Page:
If you watched video of the 2011 tsunami, you've seen that it isn't a singular wave which comes ashore and retreats back (there are such tsunamis, usually caused by loca

  • by The Evil Atheist ( 2484676 ) on Thursday March 26, 2015 @04:41AM (#49342933) Homepage
    We are the tsunami watchers on the wall. Waves gather, and the soiling of my pants begin.
  • Will that be enough? (Score:5, Interesting)

    by hcs_$reboot ( 1536101 ) on Thursday March 26, 2015 @04:42AM (#49342941)
    In 2010 I visited a small town in Iwate where a high tsunami wall [slidesharecdn.com] had been built 40 years before. In March 2011, the town has been completely devastated [s-nbcnews.com] by the tsunami. Will the new wall be high and solid enough? That's an interesting question, but we won't probably know the answer (fortunately) before another few hundred years.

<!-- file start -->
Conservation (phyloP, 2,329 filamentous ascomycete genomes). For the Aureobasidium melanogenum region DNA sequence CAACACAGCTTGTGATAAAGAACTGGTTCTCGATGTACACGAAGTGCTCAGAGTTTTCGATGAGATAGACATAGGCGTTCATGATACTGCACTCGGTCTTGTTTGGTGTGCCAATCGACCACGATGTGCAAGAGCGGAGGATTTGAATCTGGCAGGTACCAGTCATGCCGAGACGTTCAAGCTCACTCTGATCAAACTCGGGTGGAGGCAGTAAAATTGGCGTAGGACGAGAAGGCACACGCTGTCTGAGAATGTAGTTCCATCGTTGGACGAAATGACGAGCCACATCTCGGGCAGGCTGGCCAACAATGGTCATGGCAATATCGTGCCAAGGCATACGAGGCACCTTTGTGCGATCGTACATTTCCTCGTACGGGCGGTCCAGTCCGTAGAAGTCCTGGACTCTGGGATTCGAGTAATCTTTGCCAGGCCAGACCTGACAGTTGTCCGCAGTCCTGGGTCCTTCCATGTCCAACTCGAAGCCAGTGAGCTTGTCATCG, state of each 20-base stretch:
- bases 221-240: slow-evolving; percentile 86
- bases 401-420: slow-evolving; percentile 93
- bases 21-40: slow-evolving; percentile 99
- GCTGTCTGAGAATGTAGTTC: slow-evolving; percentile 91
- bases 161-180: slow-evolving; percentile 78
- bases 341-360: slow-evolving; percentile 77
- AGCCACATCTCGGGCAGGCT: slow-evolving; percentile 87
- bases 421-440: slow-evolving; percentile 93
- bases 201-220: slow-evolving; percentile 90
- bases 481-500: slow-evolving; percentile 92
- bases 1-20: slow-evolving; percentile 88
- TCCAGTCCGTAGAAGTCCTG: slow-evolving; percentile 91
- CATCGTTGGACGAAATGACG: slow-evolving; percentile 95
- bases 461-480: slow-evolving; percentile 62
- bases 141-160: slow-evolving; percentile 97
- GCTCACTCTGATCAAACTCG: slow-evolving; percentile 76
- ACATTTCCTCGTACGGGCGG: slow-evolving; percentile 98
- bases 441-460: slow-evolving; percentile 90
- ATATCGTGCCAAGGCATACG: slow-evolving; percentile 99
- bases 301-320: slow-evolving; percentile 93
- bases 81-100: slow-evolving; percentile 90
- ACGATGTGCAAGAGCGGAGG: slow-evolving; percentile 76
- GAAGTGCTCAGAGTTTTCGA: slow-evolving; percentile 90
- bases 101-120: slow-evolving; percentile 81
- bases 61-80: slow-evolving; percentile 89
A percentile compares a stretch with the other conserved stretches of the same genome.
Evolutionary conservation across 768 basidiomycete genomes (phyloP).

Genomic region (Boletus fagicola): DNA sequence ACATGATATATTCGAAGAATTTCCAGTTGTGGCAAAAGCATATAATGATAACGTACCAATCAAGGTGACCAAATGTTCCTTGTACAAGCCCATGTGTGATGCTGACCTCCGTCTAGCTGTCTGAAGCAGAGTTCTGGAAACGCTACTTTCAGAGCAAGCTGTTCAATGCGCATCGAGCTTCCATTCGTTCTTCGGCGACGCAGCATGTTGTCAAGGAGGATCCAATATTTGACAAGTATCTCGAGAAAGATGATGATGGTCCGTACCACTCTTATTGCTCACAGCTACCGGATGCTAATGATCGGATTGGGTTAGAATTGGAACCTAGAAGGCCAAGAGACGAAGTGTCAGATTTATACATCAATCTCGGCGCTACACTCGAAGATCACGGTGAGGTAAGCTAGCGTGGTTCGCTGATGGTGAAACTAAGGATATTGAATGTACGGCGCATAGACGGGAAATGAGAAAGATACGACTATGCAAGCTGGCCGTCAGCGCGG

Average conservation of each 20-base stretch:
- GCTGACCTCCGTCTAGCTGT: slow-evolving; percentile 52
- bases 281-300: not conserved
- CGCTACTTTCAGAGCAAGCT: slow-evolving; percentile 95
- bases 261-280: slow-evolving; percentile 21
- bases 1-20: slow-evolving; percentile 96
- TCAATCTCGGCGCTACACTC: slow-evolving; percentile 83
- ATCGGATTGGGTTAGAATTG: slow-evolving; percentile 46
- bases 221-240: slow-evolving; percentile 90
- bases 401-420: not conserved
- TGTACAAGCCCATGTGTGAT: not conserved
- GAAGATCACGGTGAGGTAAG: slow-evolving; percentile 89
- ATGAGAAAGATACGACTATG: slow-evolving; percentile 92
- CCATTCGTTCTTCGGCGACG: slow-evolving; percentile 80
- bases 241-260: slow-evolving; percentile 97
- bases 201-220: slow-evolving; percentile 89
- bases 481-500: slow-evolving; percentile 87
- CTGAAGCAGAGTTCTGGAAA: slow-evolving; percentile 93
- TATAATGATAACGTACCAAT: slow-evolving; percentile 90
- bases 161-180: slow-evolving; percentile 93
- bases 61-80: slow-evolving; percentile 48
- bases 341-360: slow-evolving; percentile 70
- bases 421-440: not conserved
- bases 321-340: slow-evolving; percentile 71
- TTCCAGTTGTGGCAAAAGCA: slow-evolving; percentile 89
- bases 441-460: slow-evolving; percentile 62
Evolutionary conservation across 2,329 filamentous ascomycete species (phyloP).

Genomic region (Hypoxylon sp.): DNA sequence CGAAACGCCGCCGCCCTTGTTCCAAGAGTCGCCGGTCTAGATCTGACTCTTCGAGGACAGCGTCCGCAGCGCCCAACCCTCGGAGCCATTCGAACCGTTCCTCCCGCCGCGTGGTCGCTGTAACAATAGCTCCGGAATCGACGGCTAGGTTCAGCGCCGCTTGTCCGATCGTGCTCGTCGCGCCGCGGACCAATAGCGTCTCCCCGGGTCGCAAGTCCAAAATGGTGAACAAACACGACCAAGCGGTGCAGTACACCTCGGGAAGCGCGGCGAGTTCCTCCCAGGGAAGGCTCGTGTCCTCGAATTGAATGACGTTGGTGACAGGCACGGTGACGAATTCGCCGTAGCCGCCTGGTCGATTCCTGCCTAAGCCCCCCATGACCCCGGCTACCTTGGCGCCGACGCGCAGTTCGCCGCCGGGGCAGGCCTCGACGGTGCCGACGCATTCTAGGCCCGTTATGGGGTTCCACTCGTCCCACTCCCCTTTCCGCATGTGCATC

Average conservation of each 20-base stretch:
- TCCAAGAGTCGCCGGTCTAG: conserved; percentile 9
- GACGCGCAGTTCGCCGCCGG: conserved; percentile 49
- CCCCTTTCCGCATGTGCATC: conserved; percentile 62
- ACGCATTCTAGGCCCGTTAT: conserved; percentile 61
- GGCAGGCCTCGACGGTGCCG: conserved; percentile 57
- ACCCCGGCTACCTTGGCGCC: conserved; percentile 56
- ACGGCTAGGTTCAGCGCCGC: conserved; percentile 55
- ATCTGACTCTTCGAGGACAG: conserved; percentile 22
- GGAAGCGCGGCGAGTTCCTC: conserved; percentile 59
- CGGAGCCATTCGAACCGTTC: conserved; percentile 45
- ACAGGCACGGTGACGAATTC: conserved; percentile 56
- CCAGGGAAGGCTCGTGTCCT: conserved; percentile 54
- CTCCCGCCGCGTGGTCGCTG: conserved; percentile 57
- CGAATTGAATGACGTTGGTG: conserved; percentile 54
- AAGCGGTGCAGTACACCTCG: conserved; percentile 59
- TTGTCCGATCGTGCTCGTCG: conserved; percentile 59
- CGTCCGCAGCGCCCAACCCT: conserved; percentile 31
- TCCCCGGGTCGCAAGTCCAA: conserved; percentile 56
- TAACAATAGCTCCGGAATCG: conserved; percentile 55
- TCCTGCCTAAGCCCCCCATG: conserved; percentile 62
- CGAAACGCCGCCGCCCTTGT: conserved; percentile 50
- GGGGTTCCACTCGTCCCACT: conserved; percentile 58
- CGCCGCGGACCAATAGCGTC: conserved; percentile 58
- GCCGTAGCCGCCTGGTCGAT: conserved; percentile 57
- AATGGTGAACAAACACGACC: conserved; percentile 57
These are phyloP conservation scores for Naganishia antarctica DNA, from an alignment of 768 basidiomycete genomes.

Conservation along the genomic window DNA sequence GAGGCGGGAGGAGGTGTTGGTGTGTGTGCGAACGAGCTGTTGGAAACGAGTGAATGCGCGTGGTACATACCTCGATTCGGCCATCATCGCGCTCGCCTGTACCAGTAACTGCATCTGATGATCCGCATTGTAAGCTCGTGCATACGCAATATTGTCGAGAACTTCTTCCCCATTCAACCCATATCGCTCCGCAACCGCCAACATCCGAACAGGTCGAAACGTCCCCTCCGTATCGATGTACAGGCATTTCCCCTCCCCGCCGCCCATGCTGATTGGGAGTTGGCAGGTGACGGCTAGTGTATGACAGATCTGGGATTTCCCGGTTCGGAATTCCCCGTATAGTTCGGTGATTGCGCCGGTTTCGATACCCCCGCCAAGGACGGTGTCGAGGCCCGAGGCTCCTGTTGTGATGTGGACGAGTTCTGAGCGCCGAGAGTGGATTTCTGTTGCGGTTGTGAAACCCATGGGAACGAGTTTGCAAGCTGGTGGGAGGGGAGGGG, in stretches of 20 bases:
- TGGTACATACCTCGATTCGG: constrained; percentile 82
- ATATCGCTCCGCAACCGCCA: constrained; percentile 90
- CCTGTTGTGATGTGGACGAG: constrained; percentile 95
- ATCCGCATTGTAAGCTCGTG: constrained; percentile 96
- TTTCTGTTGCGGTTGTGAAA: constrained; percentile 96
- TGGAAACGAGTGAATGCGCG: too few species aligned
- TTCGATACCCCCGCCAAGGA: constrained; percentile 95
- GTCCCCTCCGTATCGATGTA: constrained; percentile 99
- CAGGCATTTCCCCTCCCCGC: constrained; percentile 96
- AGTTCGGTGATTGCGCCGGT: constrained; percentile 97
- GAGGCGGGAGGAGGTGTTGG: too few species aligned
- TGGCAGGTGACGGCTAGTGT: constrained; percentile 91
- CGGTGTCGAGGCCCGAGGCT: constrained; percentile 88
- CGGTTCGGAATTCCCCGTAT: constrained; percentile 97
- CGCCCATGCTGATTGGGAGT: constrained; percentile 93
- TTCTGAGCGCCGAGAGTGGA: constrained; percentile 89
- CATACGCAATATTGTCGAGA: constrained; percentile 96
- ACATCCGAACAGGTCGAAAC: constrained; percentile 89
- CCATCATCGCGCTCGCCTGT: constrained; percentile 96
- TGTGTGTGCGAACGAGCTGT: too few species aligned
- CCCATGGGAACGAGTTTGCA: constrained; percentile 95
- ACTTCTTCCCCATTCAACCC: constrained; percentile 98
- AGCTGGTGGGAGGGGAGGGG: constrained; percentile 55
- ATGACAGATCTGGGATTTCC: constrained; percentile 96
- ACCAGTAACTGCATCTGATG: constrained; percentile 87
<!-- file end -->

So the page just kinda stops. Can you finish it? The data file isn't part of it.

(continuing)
• by Dunbal ( 464142 ) *
      No and no. This is a "feel good" project so that politicians can convince people they are doing something effective while not actually addressing the problem at all. In the meantime I'm sure that the politician's cousin/uncle/brother-in-law who surprisingly "won" the bid for construction is very happy. Politics as usual.
      • the politician's cousin/uncle/brother-in-law who surprisingly "won" the bid for construction is very happy. Politics as usual.

        Indeed, that's sad, and nobody in Japan will raise that problem high enough that it becomes a concern for everyone.

  • Yeah! (Score:5, Funny)

    by nospam007 ( 722110 ) * on Thursday March 26, 2015 @04:47AM (#49342949)

    Good-bye 12.49 Meter tsunamis, welcome 13 meter tsunamis.

    • Well you have only 0.51 meter of the sea coming inside.
      • by Dunbal ( 464142 ) *
        No. You've never seen what happens to a wave when it hits a wall? All that energy has to go somewhere and if it can't move laterally it will move vertically. How's this [telegraph.co.uk] for 0.51 meters? That's just a normal wave, not one with a wavelength of > 1 km like a tsunami.